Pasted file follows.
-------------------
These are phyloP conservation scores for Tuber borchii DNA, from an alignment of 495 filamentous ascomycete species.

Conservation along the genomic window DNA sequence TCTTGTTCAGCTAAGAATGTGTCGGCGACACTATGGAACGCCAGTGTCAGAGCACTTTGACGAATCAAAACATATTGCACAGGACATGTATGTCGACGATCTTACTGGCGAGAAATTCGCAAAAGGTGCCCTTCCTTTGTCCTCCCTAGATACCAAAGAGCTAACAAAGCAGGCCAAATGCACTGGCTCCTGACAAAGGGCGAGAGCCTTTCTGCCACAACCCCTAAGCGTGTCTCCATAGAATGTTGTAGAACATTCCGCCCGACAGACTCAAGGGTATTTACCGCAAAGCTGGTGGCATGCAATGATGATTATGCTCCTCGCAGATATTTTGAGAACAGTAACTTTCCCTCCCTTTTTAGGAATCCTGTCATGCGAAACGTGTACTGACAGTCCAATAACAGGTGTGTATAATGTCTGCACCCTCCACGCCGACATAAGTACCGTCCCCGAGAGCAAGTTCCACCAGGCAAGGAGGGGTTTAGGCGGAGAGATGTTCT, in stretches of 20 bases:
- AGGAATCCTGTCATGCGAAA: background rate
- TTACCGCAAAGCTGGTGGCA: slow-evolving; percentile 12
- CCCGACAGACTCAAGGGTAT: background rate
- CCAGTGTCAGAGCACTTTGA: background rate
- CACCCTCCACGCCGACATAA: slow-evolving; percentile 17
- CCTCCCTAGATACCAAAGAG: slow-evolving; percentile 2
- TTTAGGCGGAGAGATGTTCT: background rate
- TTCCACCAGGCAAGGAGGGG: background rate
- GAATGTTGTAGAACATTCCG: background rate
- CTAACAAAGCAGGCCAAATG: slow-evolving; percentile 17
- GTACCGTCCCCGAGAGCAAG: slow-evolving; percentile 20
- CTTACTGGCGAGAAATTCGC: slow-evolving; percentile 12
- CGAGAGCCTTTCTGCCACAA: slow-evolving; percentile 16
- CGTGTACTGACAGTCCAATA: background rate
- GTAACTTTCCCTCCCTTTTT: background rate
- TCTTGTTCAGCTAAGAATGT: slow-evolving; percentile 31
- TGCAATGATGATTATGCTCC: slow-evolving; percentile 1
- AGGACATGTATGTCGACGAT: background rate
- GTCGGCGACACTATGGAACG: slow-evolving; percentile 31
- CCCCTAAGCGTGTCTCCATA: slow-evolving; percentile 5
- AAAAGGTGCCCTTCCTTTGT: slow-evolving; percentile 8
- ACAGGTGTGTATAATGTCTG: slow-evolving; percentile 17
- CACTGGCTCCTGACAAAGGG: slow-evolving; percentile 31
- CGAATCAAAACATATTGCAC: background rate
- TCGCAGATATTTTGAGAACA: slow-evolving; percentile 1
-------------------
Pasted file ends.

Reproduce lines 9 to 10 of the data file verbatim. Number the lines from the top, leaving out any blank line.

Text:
- TTTAGGCGGAGAGATGTTCT: background rate
- TTCCACCAGGCAAGGAGGGG: background rate